On 2nd of December Teresa Doherty, Tricia French and I organised the first of a series of (what we hope will become) termly Gender and Education Association events at The Women’s Library. About 30 people came to discuss what women learn from magazines. The chair, Kim Allen from London Metropolitan University, and the two speakers (pictured left), Pamela Church-Gibson from the London College of Fashion and Hatty Oliver from Goldsmiths University of London, kicked things off.
Both Pamela and Hatty highlighted the ways that the learning offered by women’s magazines is increasingly that of how to consume. Pamela looked back to a time when magazines were about more; when they offered practical advice to help women in their everyday lives rather than simply advice on how and what fashions to consume. Hatty traced the shift in British magazines from Elle to Look and discussed the views of women journalists who work for magazines now, showing how they see their women readers as wanting two things: escapism and practical information, but argued that both are framed within consumer culture.
Throughout the talks and the questions and answers that followed, it was clear that women have an ambiguous relationship with magazines – often gaining pleasure from them while critiquing them – they are indeed guilty pleasures. This is something that comes through strongly in the exhibition on women’s magazines currently at The Women’s Library – which Teresa Doherty took attendees on a guided tour round. The exhibition includes extracts from interviews with women magazine editors and contributors, many examples from the library’s extensive magazine collection and a video of women talking about their consumption of magazines.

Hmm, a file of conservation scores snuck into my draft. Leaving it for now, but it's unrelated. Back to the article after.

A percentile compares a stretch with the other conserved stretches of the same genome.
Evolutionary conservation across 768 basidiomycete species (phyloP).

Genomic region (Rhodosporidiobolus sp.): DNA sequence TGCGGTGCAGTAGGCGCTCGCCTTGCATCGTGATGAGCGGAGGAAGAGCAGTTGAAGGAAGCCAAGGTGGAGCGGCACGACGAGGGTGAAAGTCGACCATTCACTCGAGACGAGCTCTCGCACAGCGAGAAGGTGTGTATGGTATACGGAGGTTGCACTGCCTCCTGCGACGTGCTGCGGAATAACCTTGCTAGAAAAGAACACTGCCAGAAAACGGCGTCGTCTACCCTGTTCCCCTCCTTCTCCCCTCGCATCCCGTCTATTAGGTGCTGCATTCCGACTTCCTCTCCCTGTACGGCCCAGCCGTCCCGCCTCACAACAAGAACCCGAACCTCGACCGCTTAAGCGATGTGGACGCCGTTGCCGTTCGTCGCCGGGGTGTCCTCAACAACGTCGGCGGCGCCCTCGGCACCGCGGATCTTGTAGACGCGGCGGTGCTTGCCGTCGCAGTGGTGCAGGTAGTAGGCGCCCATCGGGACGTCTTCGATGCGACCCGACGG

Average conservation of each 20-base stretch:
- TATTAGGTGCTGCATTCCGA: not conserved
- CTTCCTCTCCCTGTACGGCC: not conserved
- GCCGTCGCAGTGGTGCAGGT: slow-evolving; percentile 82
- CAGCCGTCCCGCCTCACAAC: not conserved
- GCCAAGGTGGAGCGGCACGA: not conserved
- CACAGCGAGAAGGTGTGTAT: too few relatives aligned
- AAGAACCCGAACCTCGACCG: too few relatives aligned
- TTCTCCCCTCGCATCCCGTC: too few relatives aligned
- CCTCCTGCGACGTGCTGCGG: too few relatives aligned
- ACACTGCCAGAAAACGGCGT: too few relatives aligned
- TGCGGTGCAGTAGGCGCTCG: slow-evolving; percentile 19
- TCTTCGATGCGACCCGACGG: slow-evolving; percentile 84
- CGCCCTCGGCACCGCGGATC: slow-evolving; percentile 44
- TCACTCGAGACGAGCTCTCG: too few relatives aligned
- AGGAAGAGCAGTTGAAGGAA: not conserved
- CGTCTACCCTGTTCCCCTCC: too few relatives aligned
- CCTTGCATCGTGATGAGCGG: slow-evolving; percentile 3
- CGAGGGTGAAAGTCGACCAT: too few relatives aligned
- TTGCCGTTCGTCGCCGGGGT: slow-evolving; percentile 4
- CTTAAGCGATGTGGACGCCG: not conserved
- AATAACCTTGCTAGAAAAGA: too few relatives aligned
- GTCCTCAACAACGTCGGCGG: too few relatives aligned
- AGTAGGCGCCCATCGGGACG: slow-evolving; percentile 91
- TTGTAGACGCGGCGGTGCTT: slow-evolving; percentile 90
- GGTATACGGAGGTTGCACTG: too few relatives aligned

We tried to create a relaxed atmosphere at the event. This seemed to work as people hung around afterwards continuing their discussions over mulled wine, mince pies and soft drinks. Interestingly one person told me as she left that she was off to make pear and parsnip soup. “Did you get that recipe from a magazine?” I asked half-jokingly, but indeed she had found it in Country Life – which her mum had given her a subscription to.
Heather Mendick (GEA Executive)
One thought on “What do women learn from magazines?”
I am struck that the recent Home office report calls for schools to enable young people to engage critically with these popular pedagogies of TV; music videos, lads mags and the like..
A critical issue though is whilst I would assume that YP have a great deal of media literacy, there is a need for for such spaces to be dialogic… as I’m not always sure as educators we ‘know’ the multiple, contextual readings yp may offer… Be interesting to see how teachers/educators can possibly engage in a discussion about young people’s ‘readings’ of various pornographic magazines with young people in a school setting…particularly with the continuing squeamishness around SRE (especially in faith schools)…